In duration, the IV All-Diaspora Council was almost half as short, and every day there were up to 40 more participants than at the III All-Diaspora Council. It was convened to consider one principal question – the further canonical existence of the Russian Church. The Organizers of the IV Council had to so organize the presentations as to allow each delegate an opportunity to speak his mind. On the second and third days of the Council, there were over 130 presentations from the floor! 130 õ 4 minutes = 520 minutes = almost 9 hours of uninterrupted speech – and that does not take into account responses made by lecturers and committee members to those speaking from the floor! Thus, the imposition of time limits for comments was done out of organizational necessity. Nonetheless, everyone who wanted to had the opportunity to briefly and concretely express his point of view or to present comments in written form to the Secretariat.
9. It is our understanding that unification can happen only at a Local Council; is that not so?
The Blessed Metropolitan Anastassy wrote about the fact that the unity of the Russian Church would be re-established at a free Council of the Russian Church, and Holy Hierarch St John (Maximovitch) referred to a Local Council: “…the entire Church Abroad, all together, must present to the All-Russian Council with what it had done during its time of forced separation.” (“To the Orthodox flock of Shanghai, grace and peace from the Life-giving Trinity!,” Shanghai, August 2, 1946) . In that paragraph, the Holy Hierarch emphasized that the Russian Church Outside of Russia must give an account of its activities to the Church in Russia, and not vice versa.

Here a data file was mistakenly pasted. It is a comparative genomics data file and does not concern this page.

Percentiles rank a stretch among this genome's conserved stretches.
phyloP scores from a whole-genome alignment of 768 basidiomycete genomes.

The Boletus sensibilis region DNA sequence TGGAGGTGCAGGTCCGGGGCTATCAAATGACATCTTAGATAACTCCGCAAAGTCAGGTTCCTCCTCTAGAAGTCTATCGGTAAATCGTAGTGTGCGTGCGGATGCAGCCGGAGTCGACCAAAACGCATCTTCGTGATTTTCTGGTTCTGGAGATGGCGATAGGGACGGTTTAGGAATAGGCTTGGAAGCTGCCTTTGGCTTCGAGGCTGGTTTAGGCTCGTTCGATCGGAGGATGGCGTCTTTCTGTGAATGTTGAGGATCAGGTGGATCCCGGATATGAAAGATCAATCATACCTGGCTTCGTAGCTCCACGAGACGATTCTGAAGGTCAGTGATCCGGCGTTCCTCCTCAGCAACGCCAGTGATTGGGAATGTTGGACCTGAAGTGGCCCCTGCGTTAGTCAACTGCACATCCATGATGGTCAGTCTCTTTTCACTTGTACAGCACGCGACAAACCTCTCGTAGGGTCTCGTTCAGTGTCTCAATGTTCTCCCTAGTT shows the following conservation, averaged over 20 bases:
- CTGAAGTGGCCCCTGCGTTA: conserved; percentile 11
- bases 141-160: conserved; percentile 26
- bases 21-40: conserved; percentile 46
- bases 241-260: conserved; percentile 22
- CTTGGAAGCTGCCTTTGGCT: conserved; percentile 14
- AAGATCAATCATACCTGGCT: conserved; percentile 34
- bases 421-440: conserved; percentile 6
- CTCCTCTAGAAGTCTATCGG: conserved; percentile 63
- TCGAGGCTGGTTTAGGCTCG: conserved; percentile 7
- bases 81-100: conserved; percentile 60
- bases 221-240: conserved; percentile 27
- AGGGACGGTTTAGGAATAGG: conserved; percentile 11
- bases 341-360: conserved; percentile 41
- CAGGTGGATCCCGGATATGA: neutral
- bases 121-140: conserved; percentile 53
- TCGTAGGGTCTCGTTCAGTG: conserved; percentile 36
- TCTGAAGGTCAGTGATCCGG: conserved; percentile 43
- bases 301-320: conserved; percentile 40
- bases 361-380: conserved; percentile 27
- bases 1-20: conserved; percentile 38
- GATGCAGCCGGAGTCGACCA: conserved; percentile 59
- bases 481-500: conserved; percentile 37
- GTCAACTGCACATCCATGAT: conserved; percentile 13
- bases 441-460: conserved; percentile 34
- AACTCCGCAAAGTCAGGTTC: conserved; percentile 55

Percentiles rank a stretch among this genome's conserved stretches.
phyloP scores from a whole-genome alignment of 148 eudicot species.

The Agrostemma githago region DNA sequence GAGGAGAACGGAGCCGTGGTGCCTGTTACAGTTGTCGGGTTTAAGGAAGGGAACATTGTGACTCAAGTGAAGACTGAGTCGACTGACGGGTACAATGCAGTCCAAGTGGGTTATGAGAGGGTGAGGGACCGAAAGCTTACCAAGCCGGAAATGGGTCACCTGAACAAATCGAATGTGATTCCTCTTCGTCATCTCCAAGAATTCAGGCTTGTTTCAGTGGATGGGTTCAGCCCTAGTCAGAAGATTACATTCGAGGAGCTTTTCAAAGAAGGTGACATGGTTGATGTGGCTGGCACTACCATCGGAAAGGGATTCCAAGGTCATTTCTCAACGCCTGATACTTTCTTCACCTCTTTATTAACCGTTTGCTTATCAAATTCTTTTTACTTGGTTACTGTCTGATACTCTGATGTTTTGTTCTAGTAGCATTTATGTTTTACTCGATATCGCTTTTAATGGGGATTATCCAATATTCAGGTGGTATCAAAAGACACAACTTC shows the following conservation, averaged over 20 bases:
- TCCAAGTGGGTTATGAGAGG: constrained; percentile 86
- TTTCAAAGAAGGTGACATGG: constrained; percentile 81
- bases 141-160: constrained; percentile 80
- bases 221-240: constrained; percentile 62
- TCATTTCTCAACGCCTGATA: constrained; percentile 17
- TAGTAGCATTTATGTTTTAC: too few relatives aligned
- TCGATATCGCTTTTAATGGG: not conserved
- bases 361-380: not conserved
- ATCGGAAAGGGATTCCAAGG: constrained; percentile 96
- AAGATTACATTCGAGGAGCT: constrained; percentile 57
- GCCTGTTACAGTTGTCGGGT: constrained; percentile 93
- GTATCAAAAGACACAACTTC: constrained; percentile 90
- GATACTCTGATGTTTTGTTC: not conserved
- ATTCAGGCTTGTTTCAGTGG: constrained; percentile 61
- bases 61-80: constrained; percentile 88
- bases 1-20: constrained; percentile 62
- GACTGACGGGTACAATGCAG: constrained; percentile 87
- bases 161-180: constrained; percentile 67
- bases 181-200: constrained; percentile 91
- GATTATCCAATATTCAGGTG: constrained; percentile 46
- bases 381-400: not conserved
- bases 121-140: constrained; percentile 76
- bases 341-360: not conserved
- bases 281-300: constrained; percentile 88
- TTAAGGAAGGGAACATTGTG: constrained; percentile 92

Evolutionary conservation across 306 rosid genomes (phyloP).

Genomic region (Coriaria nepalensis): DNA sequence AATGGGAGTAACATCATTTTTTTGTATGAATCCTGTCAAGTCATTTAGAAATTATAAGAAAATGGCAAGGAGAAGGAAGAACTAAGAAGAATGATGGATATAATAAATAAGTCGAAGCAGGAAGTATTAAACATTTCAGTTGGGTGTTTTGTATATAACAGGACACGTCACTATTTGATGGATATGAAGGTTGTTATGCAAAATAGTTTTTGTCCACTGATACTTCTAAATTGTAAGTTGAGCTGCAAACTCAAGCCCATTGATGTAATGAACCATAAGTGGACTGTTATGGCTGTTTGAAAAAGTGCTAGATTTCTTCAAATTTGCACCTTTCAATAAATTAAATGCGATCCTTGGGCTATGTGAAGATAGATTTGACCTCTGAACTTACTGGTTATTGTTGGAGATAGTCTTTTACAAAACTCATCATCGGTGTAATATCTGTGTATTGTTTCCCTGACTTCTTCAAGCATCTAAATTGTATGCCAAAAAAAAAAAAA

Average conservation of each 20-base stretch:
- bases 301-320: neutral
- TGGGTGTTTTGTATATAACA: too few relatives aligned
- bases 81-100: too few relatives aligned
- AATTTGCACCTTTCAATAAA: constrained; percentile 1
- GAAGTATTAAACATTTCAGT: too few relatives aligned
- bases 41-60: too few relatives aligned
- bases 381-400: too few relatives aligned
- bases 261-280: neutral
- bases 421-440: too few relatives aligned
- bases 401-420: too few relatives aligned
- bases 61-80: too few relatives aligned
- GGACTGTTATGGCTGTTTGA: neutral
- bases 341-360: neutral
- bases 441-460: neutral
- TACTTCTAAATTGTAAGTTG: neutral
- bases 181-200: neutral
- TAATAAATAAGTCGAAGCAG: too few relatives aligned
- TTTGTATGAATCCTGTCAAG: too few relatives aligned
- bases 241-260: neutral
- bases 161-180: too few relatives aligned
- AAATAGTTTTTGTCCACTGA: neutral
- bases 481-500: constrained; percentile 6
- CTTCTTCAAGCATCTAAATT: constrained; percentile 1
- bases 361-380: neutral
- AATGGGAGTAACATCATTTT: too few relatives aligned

The current process toward unification appears to be the middle, Royal, path. On the one hand, both parts of the Russian Church, in Russia and Abroad, are presenting an account to one another (rather than one side giving its account to the other) and are seeking that common ground upon which Church unity may be built. On the other hand, a Local Council in which both parts of the Russian Church can participate is possible only if there they share Eucharistic communion. The Church in Russia would hardly invite to a Local Council it had convened, those who are in opposition to, and do not recognize it. When the two parts of the Russian Church share Eucharistic Communion, the part Abroad will be able to participate in the convocation of a Local Council and in the formulation of its agenda.
10. What is the “Mother Church?”
The following definition was given at the IV All-Diaspora Council: The Mother Church is the Church of the New Martyrs, of the Local Council, and of Holy Russia.
11. Our Church Abroad did not recognize the election of the Patriarchs in Russia, including the election of Patriarch Alexy II. Have those decisions been rescinded?
A similar question was considered at the IV All-Diaspora Council, and in part, some delegates, specialists in the history of the Russian Church Abroad and canon law, offered the following conclusions.
Our non-recognition of the “patriarchate” of patriarchs of the Church in Russia is tied to the fact that we are not under their jurisdiction, in light of our temporarily independent existence, in accordance with Ukaz ¹ 362. Our hierarchs were not, and currently are not, members of their Council of Bishops. Were our hierarchs to be part of their Council, their first bishop, i.e. the Patriarch, would, in accordance with Apostolic Canon 34 and Canon 9 of the Council at Antioch, solicit the opinions of our hierarchs with respect to all important Church questions.